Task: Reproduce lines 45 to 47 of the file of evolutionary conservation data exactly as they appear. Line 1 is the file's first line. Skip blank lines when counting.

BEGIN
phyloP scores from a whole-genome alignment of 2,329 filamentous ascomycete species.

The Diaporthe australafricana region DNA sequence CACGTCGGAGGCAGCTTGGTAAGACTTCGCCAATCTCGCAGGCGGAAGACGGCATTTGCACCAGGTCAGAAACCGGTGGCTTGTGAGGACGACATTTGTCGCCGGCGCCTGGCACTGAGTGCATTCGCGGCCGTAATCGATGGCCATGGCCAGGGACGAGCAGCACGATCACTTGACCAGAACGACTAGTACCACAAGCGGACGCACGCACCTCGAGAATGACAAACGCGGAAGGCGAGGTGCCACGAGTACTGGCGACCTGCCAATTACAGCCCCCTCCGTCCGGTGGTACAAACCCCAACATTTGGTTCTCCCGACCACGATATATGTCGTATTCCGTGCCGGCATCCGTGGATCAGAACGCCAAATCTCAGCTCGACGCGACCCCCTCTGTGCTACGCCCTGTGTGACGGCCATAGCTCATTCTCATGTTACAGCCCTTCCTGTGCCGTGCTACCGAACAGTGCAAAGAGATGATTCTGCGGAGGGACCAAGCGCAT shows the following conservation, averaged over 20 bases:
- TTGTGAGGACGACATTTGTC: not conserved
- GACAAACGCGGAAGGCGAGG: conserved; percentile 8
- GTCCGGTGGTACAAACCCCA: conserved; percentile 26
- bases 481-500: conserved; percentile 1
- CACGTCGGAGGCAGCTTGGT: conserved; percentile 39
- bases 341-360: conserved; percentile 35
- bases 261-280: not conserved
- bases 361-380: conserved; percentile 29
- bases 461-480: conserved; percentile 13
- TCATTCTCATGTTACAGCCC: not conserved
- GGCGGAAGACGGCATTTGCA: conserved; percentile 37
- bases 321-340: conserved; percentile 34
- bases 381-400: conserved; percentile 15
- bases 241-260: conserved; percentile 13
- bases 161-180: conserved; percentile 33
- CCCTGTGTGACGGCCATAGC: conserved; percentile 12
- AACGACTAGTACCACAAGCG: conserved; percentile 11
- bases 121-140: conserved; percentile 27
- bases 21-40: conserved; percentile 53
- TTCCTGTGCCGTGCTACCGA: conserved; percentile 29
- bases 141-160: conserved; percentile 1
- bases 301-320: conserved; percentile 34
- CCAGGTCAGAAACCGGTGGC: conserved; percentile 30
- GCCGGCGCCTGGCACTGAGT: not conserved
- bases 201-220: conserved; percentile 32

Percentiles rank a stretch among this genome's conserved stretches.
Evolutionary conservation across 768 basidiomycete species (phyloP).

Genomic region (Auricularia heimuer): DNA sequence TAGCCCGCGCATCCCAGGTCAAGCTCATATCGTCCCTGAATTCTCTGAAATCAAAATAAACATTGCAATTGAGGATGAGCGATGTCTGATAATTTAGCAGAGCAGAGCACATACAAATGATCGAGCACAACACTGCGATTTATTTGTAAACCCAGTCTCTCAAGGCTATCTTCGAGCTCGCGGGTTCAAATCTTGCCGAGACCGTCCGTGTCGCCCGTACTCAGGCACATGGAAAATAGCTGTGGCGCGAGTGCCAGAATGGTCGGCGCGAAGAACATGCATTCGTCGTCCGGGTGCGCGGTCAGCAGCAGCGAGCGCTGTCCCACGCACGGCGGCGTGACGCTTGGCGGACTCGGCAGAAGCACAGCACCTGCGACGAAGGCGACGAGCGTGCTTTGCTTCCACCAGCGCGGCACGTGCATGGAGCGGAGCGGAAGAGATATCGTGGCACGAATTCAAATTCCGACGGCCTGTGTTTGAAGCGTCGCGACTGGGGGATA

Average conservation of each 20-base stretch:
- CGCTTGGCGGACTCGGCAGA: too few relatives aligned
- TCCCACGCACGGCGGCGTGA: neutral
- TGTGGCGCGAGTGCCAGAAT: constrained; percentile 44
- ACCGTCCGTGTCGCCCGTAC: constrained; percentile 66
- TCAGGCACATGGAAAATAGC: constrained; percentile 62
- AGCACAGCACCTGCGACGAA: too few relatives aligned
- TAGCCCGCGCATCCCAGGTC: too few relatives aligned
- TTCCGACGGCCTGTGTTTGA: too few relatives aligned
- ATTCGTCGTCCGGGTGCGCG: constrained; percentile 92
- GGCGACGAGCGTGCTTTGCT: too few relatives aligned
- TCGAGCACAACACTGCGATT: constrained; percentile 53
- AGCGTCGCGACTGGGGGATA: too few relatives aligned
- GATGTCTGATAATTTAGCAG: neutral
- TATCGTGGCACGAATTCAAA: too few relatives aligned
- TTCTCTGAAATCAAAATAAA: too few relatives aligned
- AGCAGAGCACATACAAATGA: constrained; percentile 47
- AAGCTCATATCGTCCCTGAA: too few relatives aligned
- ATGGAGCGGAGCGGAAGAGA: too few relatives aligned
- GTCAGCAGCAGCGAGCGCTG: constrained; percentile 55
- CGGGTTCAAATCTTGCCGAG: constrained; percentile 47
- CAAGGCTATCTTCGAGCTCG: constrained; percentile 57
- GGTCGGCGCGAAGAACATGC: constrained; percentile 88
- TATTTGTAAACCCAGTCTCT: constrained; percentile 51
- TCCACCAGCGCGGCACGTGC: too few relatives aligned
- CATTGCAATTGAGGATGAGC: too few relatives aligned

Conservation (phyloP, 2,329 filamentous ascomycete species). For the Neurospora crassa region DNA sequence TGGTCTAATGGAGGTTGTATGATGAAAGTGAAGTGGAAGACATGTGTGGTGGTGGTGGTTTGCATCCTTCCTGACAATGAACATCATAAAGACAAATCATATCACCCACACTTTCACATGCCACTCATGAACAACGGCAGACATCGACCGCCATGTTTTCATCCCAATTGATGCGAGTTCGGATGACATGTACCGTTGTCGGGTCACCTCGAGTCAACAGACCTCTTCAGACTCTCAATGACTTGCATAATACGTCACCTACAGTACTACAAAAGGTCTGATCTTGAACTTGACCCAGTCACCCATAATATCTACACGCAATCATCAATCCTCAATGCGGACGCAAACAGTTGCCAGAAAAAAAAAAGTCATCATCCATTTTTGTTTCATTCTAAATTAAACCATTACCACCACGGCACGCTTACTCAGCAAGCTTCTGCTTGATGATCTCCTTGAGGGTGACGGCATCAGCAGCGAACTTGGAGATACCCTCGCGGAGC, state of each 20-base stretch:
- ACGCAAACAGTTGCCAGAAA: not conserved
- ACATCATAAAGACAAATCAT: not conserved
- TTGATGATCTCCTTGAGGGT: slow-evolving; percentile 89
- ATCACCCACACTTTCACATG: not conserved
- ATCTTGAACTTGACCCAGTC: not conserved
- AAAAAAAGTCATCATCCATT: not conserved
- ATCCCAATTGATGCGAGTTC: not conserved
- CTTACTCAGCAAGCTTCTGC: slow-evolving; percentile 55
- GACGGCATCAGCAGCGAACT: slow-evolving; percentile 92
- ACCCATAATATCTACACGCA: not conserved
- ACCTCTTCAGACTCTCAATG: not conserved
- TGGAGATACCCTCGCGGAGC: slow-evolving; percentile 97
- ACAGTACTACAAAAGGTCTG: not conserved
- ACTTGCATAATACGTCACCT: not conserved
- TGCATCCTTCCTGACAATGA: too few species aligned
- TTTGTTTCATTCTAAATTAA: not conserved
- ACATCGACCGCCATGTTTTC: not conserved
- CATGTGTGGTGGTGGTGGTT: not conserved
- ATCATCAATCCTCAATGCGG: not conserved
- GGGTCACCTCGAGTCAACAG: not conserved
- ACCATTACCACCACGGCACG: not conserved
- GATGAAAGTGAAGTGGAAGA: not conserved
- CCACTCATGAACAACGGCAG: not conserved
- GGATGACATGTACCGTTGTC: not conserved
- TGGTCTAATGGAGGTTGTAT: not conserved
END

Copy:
- TATCGTGGCACGAATTCAAA: too few relatives aligned
- TTCTCTGAAATCAAAATAAA: too few relatives aligned
- AGCAGAGCACATACAAATGA: constrained; percentile 47